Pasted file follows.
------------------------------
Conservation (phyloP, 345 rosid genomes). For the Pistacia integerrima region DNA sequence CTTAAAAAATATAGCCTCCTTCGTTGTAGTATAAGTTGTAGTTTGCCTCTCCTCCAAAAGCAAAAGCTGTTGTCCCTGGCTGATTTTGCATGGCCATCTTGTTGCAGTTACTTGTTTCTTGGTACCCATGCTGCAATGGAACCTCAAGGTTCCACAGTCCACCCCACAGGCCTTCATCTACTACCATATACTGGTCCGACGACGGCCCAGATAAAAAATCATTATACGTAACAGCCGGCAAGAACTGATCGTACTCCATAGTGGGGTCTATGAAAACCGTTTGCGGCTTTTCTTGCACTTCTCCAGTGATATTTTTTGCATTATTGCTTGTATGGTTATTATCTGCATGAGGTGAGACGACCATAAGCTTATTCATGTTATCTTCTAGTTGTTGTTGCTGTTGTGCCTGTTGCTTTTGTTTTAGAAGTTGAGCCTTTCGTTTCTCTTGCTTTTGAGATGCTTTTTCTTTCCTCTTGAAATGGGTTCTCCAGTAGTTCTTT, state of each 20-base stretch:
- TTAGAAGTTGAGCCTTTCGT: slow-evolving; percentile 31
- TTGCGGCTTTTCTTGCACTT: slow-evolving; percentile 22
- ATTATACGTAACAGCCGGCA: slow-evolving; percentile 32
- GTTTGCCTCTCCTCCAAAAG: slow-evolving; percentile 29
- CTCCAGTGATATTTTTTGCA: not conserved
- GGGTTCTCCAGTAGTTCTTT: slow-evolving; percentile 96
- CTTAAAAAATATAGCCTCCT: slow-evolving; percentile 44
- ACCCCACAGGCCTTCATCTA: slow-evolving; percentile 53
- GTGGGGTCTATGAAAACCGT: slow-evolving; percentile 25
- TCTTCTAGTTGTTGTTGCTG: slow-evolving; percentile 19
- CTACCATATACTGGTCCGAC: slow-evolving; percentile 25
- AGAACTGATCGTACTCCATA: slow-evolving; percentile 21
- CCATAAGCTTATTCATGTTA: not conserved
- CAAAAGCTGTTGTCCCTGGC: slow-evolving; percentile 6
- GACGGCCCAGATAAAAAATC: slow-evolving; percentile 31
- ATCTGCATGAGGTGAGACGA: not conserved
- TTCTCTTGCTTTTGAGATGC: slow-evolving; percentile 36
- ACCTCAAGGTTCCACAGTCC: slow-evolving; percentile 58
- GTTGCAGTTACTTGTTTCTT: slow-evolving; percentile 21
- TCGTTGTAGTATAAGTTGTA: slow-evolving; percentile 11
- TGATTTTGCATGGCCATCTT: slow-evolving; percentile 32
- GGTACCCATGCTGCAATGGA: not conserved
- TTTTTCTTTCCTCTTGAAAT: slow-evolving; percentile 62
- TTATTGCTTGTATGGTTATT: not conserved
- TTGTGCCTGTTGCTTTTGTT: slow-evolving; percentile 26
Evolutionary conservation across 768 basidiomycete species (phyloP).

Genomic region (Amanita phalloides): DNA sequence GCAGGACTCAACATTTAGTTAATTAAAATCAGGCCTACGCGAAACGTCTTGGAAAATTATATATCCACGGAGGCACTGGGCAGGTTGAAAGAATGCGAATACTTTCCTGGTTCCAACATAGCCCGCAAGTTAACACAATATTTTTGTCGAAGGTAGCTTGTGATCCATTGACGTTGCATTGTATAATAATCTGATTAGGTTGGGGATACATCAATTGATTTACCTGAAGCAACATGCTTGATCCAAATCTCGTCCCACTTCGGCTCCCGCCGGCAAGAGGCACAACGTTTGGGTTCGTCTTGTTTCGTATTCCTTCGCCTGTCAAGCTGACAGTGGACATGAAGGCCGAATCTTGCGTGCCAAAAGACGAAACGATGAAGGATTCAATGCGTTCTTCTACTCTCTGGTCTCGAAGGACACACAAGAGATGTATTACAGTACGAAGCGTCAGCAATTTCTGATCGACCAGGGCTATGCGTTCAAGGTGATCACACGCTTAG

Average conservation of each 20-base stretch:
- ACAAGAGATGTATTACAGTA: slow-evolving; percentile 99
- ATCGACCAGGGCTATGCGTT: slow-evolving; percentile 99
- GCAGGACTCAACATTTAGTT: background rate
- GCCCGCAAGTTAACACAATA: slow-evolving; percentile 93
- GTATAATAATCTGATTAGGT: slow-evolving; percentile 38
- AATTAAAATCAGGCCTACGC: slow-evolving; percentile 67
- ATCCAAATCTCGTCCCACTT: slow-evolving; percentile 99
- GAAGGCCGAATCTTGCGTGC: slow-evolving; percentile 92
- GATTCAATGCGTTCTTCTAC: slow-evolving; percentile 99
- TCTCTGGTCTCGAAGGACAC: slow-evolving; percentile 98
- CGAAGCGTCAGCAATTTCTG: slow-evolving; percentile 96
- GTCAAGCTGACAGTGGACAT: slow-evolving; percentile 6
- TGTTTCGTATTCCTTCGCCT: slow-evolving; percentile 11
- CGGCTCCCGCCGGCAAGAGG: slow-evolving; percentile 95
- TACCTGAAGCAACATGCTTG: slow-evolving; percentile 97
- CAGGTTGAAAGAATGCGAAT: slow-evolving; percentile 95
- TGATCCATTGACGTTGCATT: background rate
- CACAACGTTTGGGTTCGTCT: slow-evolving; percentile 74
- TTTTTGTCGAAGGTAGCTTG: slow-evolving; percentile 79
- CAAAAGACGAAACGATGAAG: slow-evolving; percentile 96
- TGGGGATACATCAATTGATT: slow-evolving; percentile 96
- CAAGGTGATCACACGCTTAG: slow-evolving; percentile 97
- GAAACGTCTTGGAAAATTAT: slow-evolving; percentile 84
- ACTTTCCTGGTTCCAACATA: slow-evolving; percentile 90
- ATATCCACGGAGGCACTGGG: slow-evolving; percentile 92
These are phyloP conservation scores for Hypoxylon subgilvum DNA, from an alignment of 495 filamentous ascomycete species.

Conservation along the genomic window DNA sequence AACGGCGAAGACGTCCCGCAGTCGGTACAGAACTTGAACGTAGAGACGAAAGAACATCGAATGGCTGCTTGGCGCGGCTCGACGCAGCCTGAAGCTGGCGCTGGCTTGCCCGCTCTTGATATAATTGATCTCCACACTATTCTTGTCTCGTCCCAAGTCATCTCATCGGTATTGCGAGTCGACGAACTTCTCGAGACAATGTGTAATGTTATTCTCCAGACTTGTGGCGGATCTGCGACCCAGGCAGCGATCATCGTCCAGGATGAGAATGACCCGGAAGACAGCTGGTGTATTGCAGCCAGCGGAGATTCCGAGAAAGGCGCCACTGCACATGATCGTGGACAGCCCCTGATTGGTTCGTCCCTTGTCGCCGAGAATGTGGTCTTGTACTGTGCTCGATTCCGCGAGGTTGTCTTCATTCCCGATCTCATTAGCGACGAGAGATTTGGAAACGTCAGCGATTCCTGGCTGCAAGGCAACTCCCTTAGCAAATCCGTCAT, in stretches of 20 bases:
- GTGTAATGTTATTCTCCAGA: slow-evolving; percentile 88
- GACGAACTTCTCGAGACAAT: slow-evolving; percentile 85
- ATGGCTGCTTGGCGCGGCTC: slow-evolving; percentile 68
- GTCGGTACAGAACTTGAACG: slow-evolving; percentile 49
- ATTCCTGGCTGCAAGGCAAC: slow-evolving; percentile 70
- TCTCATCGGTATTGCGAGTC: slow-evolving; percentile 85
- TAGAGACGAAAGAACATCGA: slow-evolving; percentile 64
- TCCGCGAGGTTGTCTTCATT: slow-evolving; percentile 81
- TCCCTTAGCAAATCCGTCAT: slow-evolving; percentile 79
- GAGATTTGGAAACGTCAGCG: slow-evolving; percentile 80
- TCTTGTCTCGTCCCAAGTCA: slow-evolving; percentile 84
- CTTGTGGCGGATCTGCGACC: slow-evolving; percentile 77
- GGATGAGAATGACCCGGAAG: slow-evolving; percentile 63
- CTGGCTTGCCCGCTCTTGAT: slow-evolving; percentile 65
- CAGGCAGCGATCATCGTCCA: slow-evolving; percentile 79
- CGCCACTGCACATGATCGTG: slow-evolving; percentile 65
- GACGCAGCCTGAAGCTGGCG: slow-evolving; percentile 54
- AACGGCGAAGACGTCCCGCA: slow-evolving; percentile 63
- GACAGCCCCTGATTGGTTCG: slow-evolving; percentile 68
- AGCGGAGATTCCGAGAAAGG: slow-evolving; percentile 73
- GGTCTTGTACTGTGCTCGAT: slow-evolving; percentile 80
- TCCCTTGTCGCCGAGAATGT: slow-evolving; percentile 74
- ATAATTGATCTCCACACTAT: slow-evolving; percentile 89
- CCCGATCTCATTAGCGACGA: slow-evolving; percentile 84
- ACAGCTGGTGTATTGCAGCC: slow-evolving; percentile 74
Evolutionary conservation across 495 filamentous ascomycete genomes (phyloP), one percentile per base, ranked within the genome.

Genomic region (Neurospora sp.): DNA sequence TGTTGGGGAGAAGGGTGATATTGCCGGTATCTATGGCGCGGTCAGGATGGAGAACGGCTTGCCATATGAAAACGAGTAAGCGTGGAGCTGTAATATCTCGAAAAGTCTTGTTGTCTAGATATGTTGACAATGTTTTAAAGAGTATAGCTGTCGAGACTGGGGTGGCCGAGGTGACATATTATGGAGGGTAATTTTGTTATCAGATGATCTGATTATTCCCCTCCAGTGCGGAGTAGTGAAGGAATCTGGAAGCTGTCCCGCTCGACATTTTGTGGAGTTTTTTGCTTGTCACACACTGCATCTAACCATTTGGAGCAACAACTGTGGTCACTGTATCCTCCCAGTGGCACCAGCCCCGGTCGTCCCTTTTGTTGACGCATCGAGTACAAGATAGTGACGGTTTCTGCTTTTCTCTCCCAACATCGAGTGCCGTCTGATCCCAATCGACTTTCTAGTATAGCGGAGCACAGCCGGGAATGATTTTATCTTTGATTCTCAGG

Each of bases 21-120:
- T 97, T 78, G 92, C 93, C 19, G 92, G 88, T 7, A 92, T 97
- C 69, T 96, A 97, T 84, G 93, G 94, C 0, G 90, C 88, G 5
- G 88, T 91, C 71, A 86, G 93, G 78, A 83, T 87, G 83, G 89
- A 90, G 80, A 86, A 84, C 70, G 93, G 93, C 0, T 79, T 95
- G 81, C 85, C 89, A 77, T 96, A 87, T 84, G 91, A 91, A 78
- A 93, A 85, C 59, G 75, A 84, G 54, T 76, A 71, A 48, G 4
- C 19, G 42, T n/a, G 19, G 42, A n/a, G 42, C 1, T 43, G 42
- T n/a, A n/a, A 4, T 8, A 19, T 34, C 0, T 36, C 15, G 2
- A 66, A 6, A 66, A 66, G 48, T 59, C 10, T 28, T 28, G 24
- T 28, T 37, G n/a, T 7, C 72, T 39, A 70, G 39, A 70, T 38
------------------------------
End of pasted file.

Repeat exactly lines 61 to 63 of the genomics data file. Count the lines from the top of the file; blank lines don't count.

- ATTCCTGGCTGCAAGGCAAC: slow-evolving; percentile 70
- TCTCATCGGTATTGCGAGTC: slow-evolving; percentile 85
- TAGAGACGAAAGAACATCGA: slow-evolving; percentile 64